A forty-four year old Southwest Miami-Dade man is on the verge of homelessness as he is trapped between a foreclosed home and residential restrictions that won’t let him move. He seems, by all accounts, to be a reformed man and doing his part to be a productive member of society. That could all change, however, if he doesn’t find a place to live.
The Miami Herald reported on this story stating that the man was accused of molesting his then-girlfriend’s 15 year old daughter. He wasn’t convicted and instead received what’s called a withhold of adjudication, meaning he doesn’t have a felony conviction on his record. Having fulfilled his probationary requirements years ago, he still checks in with the police 4 times annually, and does so faithfully.
He has adhered to the conditions of being a “sex offender” and actually ended up marrying the girlfriend whose daughter he pled guilty to molesting. Having been gainfully employed for years, his wife and him are now under serious pressure as their house has been foreclosed and they await eviction with nowhere to go.
The man and his wife had already made arrangements to buy the house down the street, but residency restrictions put in place between the time they purchased their first home and this one bar him from living within 2,500 feet of a school, park, or playground. This means he can’t move into the new home at all.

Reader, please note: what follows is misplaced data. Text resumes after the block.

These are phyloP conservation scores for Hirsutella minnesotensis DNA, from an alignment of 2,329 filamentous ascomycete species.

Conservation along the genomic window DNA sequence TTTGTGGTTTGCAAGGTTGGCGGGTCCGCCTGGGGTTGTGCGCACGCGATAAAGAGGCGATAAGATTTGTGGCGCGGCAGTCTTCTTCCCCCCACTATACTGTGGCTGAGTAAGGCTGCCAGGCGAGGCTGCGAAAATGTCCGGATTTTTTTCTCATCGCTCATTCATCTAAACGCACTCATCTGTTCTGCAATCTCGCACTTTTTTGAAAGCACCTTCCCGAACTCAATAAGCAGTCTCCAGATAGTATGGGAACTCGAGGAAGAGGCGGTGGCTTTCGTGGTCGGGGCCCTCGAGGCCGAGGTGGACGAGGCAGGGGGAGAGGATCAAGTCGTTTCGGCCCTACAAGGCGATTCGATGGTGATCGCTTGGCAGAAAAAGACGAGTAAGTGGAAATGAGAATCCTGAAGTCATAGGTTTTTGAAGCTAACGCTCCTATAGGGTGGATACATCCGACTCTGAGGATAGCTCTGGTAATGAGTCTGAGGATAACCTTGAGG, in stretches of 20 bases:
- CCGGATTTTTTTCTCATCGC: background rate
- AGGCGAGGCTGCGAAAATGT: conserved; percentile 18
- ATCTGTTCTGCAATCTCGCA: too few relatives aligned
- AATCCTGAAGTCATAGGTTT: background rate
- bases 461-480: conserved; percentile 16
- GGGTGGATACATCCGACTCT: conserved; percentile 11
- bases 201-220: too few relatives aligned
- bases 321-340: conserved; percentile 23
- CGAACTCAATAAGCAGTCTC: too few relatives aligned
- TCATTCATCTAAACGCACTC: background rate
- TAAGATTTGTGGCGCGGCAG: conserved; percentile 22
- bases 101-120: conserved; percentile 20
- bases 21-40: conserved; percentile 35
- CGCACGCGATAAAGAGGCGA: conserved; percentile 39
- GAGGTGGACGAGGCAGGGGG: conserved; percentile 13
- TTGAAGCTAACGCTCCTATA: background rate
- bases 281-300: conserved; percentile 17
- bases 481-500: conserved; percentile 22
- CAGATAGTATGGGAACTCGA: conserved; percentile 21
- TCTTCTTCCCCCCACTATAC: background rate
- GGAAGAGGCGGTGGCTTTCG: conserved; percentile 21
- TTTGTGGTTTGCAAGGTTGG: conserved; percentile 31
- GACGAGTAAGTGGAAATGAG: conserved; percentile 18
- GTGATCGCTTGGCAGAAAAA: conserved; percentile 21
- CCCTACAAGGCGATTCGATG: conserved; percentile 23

This isn’t the first case of a sex offender being stuck in limbo with no home available. The story of the Julia Tuttle Causeway encampment made national news and was a sign of just how restrictive the public’s fear of sex offenders had become. Restrictive sex offender laws can backfire, and make the situations worse for everyone involved.
Sex offenders face the largest stigma of any other criminal violators—perhaps even more than murderers. And while there is some evidence that the “worst of the worst”, child predators, cannot be reformed, there are cases like this man, who seem to have done everything by the book but yet can’t catch a break.
The vast majority of people back the residential requirements for sex offenders. They believe that by pushing “these people” as far away from society as possible, they will somehow keep themselves safe. This method of prevention backfires, however, when the restrictions leave sex offenders with no place to live.
While the repercussions of a sex crime conviction are some of the worst, any criminal conviction can forever change how potential employers and society in general view you. When you are facing criminal charges, you need to avoid a record at all costs. If you are accused of a crime, please contact our Florida criminal defense law offices to discuss your options, and what we can do to help.